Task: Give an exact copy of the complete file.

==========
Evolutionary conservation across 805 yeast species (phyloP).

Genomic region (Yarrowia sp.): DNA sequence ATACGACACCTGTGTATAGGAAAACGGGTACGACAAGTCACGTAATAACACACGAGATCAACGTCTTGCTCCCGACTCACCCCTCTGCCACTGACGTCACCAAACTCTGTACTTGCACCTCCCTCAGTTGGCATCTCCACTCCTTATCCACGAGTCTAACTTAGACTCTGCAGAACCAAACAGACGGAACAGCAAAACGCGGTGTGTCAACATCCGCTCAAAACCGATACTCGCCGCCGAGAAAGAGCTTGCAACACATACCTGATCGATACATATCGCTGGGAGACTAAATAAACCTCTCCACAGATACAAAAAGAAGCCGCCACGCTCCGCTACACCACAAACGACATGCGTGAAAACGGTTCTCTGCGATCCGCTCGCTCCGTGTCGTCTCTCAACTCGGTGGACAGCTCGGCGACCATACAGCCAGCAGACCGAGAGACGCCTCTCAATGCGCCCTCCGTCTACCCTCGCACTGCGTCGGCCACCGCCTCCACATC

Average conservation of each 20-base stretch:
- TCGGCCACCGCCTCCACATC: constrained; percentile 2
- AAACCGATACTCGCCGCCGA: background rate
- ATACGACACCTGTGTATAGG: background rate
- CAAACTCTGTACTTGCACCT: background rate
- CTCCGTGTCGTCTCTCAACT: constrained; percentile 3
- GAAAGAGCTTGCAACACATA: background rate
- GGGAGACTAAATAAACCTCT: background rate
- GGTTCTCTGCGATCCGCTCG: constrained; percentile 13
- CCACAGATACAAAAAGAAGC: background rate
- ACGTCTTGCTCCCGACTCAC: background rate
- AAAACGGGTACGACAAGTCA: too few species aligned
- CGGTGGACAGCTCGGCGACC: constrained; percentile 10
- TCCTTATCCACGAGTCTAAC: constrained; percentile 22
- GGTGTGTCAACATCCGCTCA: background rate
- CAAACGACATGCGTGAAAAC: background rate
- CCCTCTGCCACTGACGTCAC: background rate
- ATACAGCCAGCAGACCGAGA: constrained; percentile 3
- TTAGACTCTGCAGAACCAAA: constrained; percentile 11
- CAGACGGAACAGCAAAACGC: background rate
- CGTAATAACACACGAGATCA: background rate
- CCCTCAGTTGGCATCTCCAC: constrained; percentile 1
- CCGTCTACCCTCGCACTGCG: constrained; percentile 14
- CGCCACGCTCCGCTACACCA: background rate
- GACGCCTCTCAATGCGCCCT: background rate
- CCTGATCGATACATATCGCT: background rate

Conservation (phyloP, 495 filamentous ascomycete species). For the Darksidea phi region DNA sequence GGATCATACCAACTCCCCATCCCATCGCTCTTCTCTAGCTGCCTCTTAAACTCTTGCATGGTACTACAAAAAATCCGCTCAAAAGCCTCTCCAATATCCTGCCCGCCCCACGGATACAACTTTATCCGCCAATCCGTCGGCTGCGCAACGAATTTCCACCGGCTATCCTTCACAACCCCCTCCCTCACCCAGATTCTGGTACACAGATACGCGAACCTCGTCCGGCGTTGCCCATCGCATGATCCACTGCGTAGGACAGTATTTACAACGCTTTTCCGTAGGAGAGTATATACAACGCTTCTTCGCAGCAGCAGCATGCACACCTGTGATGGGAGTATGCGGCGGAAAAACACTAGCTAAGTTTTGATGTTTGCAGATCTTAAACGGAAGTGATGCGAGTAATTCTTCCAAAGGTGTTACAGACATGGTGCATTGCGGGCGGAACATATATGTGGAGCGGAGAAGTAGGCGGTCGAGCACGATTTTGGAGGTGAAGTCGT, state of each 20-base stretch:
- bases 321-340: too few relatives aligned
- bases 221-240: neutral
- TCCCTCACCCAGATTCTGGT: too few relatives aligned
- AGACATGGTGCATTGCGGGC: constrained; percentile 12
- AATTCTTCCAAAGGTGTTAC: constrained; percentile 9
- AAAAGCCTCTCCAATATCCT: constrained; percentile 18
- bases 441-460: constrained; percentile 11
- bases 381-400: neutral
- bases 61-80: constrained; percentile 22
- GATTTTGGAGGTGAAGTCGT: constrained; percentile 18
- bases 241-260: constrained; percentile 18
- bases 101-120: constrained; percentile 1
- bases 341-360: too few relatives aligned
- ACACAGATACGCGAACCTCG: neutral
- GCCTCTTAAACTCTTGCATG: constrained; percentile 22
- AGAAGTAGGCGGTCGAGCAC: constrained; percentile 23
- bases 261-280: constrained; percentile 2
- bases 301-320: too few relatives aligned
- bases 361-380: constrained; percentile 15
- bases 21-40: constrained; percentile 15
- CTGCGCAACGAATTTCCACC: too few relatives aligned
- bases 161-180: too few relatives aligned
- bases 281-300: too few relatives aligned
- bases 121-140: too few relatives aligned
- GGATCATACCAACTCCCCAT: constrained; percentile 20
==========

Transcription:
Evolutionary conservation across 805 yeast species (phyloP).

Genomic region (Yarrowia sp.): DNA sequence ATACGACACCTGTGTATAGGAAAACGGGTACGACAAGTCACGTAATAACACACGAGATCAACGTCTTGCTCCCGACTCACCCCTCTGCCACTGACGTCACCAAACTCTGTACTTGCACCTCCCTCAGTTGGCATCTCCACTCCTTATCCACGAGTCTAACTTAGACTCTGCAGAACCAAACAGACGGAACAGCAAAACGCGGTGTGTCAACATCCGCTCAAAACCGATACTCGCCGCCGAGAAAGAGCTTGCAACACATACCTGATCGATACATATCGCTGGGAGACTAAATAAACCTCTCCACAGATACAAAAAGAAGCCGCCACGCTCCGCTACACCACAAACGACATGCGTGAAAACGGTTCTCTGCGATCCGCTCGCTCCGTGTCGTCTCTCAACTCGGTGGACAGCTCGGCGACCATACAGCCAGCAGACCGAGAGACGCCTCTCAATGCGCCCTCCGTCTACCCTCGCACTGCGTCGGCCACCGCCTCCACATC

Average conservation of each 20-base stretch:
- TCGGCCACCGCCTCCACATC: constrained; percentile 2
- AAACCGATACTCGCCGCCGA: background rate
- ATACGACACCTGTGTATAGG: background rate
- CAAACTCTGTACTTGCACCT: background rate
- CTCCGTGTCGTCTCTCAACT: constrained; percentile 3
- GAAAGAGCTTGCAACACATA: background rate
- GGGAGACTAAATAAACCTCT: background rate
- GGTTCTCTGCGATCCGCTCG: constrained; percentile 13
- CCACAGATACAAAAAGAAGC: background rate
- ACGTCTTGCTCCCGACTCAC: background rate
- AAAACGGGTACGACAAGTCA: too few species aligned
- CGGTGGACAGCTCGGCGACC: constrained; percentile 10
- TCCTTATCCACGAGTCTAAC: constrained; percentile 22
- GGTGTGTCAACATCCGCTCA: background rate
- CAAACGACATGCGTGAAAAC: background rate
- CCCTCTGCCACTGACGTCAC: background rate
- ATACAGCCAGCAGACCGAGA: constrained; percentile 3
- TTAGACTCTGCAGAACCAAA: constrained; percentile 11
- CAGACGGAACAGCAAAACGC: background rate
- CGTAATAACACACGAGATCA: background rate
- CCCTCAGTTGGCATCTCCAC: constrained; percentile 1
- CCGTCTACCCTCGCACTGCG: constrained; percentile 14
- CGCCACGCTCCGCTACACCA: background rate
- GACGCCTCTCAATGCGCCCT: background rate
- CCTGATCGATACATATCGCT: background rate

Conservation (phyloP, 495 filamentous ascomycete species). For the Darksidea phi region DNA sequence GGATCATACCAACTCCCCATCCCATCGCTCTTCTCTAGCTGCCTCTTAAACTCTTGCATGGTACTACAAAAAATCCGCTCAAAAGCCTCTCCAATATCCTGCCCGCCCCACGGATACAACTTTATCCGCCAATCCGTCGGCTGCGCAACGAATTTCCACCGGCTATCCTTCACAACCCCCTCCCTCACCCAGATTCTGGTACACAGATACGCGAACCTCGTCCGGCGTTGCCCATCGCATGATCCACTGCGTAGGACAGTATTTACAACGCTTTTCCGTAGGAGAGTATATACAACGCTTCTTCGCAGCAGCAGCATGCACACCTGTGATGGGAGTATGCGGCGGAAAAACACTAGCTAAGTTTTGATGTTTGCAGATCTTAAACGGAAGTGATGCGAGTAATTCTTCCAAAGGTGTTACAGACATGGTGCATTGCGGGCGGAACATATATGTGGAGCGGAGAAGTAGGCGGTCGAGCACGATTTTGGAGGTGAAGTCGT, state of each 20-base stretch:
- bases 321-340: too few relatives aligned
- bases 221-240: neutral
- TCCCTCACCCAGATTCTGGT: too few relatives aligned
- AGACATGGTGCATTGCGGGC: constrained; percentile 12
- AATTCTTCCAAAGGTGTTAC: constrained; percentile 9
- AAAAGCCTCTCCAATATCCT: constrained; percentile 18
- bases 441-460: constrained; percentile 11
- bases 381-400: neutral
- bases 61-80: constrained; percentile 22
- GATTTTGGAGGTGAAGTCGT: constrained; percentile 18
- bases 241-260: constrained; percentile 18
- bases 101-120: constrained; percentile 1
- bases 341-360: too few relatives aligned
- ACACAGATACGCGAACCTCG: neutral
- GCCTCTTAAACTCTTGCATG: constrained; percentile 22
- AGAAGTAGGCGGTCGAGCAC: constrained; percentile 23
- bases 261-280: constrained; percentile 2
- bases 301-320: too few relatives aligned
- bases 361-380: constrained; percentile 15
- bases 21-40: constrained; percentile 15
- CTGCGCAACGAATTTCCACC: too few relatives aligned
- bases 161-180: too few relatives aligned
- bases 281-300: too few relatives aligned
- bases 121-140: too few relatives aligned
- GGATCATACCAACTCCCCAT: constrained; percentile 20